Article first published online: 30 OCT 2012 | DOI: 10.1002/smll.201201789

      Thumbnail image of graphical abstract

      In the buccal mucosa, the uptake of neutral polystyrene nanoparticles (PP) is size-dependent. Compared to 25 and 50 nm particles, 200 nm PP particles penetrate into deeper regions of the mucosa. This is attributed to the structure of the buccal mucosa, i.e., mucus layer and microplicae. The particles permeate the mucus layer and deposit in ridge-like folds of superficial buccal cells. Thus, the effects of thermodynamic driving forces and/or interparticle electrostatic repulsion are enhanced and cellular uptake might be reduced for smaller particle sizes.

    9. Multi-Fuel Driven Janus Micromotors (pages 467–471)

      Wei Gao, Mattia D'Agostino, Victor Garcia-Gradilla, Jahir Orozco and Joseph Wang

      Article first published online: 11 OCT 2012 | DOI: 10.1002/smll.201201864

      Thumbnail image of graphical abstract

      The multi-fuel operation of a hybrid micromotor is illustrated using Al/Pd Janus microspheres. These Al/Pd Janus microspheres are propelled efficiently in alkaline, acid, and hydrogen peroxide fuel environments by thrusts of hydrogen or oxygen bubbles generated at their Al and Pd hemispheres. High speeds and long lifetimes are demonstrated in these different media along with an adaptive fuel-switching operation. The new micromotor holds considerable promise for diverse applications in different chemical environments.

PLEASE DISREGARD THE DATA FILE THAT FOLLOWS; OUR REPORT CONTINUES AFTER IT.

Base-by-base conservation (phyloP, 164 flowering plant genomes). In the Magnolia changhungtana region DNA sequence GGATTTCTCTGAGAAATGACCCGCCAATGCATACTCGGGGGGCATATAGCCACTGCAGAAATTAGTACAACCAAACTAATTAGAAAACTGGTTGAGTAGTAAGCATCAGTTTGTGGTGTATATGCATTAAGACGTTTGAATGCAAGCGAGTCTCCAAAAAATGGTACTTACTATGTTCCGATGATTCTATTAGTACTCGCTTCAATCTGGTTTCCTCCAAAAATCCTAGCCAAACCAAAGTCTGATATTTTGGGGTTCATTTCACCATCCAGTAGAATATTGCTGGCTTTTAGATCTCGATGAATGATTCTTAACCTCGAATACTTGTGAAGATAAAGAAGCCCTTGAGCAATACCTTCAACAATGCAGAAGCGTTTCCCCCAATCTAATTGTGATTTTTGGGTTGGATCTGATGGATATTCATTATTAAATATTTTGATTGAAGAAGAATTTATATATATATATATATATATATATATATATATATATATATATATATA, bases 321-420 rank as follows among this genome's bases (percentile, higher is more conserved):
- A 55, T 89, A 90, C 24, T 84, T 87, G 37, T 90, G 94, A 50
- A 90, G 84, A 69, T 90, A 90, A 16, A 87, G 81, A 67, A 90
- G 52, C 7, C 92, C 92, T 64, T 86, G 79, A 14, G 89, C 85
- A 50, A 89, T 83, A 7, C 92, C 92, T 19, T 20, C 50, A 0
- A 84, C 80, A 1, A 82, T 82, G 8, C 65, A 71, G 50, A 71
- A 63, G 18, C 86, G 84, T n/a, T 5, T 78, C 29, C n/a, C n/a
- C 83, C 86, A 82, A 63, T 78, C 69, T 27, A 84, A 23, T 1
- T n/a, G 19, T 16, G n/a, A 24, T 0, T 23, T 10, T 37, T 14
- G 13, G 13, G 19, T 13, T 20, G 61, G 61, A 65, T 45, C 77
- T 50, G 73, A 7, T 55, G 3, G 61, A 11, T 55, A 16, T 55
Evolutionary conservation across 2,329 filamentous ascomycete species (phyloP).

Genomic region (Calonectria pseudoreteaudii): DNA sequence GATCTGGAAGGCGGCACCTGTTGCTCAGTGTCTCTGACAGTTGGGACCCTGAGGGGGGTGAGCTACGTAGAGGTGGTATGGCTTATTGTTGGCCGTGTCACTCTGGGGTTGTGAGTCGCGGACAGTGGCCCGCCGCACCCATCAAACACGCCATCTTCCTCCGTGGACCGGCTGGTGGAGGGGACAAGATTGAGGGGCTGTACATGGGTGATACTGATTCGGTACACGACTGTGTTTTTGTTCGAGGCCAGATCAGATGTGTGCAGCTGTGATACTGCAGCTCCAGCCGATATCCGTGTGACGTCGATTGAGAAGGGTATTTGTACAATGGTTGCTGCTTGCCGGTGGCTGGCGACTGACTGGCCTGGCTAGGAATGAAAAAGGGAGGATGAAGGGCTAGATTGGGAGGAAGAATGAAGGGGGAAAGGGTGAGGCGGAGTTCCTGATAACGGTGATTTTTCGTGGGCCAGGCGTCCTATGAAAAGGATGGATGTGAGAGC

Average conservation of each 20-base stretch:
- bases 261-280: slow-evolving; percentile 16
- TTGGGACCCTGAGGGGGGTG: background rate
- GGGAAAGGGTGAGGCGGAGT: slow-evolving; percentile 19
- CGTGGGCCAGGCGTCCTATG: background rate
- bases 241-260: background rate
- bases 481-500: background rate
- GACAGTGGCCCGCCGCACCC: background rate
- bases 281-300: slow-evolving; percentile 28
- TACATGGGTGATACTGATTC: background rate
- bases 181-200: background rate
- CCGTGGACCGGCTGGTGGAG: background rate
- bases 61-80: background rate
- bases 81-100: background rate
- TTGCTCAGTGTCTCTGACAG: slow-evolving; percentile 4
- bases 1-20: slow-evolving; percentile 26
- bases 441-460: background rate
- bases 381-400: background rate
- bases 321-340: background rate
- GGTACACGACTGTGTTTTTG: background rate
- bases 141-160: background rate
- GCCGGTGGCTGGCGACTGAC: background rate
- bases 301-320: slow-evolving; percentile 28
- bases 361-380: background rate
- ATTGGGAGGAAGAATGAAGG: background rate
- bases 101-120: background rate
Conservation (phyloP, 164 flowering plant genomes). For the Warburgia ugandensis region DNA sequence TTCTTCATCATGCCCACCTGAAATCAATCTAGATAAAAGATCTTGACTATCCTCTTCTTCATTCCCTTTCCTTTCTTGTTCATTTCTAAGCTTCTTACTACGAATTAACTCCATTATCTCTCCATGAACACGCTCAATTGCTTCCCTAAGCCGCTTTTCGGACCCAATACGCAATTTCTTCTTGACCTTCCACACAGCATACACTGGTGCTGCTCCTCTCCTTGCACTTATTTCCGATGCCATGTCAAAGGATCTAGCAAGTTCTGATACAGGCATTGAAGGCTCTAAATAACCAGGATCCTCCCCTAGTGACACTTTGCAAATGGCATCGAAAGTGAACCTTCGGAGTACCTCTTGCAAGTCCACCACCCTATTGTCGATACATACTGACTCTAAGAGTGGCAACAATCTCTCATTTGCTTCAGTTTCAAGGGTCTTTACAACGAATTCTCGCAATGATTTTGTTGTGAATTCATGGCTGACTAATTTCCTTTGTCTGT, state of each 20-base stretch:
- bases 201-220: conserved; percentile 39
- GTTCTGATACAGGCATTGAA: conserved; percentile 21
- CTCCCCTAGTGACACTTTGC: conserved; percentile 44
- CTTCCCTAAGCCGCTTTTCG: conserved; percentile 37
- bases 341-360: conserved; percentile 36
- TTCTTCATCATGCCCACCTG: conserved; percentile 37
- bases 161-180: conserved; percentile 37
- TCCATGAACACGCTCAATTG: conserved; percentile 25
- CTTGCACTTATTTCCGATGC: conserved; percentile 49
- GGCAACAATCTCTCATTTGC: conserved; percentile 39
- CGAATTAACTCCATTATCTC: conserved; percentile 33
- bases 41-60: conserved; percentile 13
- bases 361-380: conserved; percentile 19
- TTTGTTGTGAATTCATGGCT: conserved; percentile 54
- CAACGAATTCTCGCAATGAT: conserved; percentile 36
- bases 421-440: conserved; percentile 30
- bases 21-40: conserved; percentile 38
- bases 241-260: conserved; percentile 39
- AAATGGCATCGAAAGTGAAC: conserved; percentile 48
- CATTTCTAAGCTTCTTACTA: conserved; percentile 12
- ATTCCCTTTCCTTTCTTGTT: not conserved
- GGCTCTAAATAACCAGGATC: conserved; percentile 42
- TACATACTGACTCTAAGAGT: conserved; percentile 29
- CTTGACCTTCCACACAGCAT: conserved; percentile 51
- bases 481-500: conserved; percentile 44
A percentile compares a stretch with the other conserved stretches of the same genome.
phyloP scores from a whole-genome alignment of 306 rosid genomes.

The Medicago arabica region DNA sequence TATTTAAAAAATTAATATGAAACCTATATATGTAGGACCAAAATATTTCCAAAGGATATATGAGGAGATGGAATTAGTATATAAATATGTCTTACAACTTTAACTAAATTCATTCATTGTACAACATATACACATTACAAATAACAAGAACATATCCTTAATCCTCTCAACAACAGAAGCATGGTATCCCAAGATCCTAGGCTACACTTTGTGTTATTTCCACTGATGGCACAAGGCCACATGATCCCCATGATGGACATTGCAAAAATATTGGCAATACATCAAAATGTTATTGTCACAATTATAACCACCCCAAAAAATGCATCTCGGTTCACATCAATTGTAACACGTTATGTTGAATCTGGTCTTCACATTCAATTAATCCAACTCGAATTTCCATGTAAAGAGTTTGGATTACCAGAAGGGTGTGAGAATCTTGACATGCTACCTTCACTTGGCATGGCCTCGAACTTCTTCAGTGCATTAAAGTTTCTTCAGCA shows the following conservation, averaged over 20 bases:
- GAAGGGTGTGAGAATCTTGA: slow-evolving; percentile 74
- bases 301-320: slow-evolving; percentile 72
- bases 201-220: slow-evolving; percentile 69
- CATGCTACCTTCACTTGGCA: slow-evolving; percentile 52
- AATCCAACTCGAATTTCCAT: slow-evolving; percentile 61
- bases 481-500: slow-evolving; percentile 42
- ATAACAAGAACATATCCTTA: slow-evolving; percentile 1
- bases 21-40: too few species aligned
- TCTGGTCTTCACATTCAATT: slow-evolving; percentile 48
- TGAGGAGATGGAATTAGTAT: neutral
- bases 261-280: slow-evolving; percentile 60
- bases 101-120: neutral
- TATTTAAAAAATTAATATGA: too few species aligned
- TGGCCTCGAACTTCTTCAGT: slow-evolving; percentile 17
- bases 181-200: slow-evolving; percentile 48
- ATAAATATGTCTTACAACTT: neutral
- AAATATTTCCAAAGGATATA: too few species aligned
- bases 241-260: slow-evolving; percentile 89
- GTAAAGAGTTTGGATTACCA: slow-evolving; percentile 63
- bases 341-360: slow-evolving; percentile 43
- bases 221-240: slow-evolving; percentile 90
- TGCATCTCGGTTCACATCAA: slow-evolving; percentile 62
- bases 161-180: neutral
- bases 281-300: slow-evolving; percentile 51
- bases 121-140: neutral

10. Gold Nanoparticles Downregulate Interleukin-1β-Induced Pro-Inflammatory Responses (pages 472–477)

      Vadim V. Sumbayev, Inna M. Yasinska, Cesar Pascual Garcia, Douglas Gilliland, Gurprit S. Lall, Bernhard F. Gibbs, David R. Bonsall, Luca Varani, François Rossi and Luigi Calzolai

      Article first published online: 30 OCT 2012 | DOI: 10.1002/smll.201201528

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      Interleukin 1 beta (IL-1β)-dependent inflammatory disorders pose a serious medical burden worldwide. Here it is shown for the first time that gold nanoparticles specifically downregulate cellular responses induced by IL-1β. These results indicate that the anti- inflammatory activity of gold nanoparticles is associated with an extracellular interaction with IL-1β, thus opening potentially novel options for further therapeutic applications.

    11. A Joint Experimental and Computational Search for Authentic Nano-electrocatalytic Effects: Electrooxidation of Nitrite and L-Ascorbate on Gold Nanoparticle-Modified Glassy Carbon Electrodes (pages 478–486)

      Ying Wang, Kristopher R. Ward, Eduardo Laborda, Chris Salter, Alison Crossley, Robert M. J. Jacobs and Richard G. Compton

      Article first published online: 2 NOV 2012 | DOI: 10.1002/smll.201201670

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      The comparison of simulated and experimental voltammograms enables the detection of changes of the electron transfer kinetics at the nanoscale. This approach is applied to verify electrocatalytic nanoeffects of gold nanoparticles for the electrooxidation of L-ascorbate and to discount electrocatalysis for the electrooxidation of nitrite.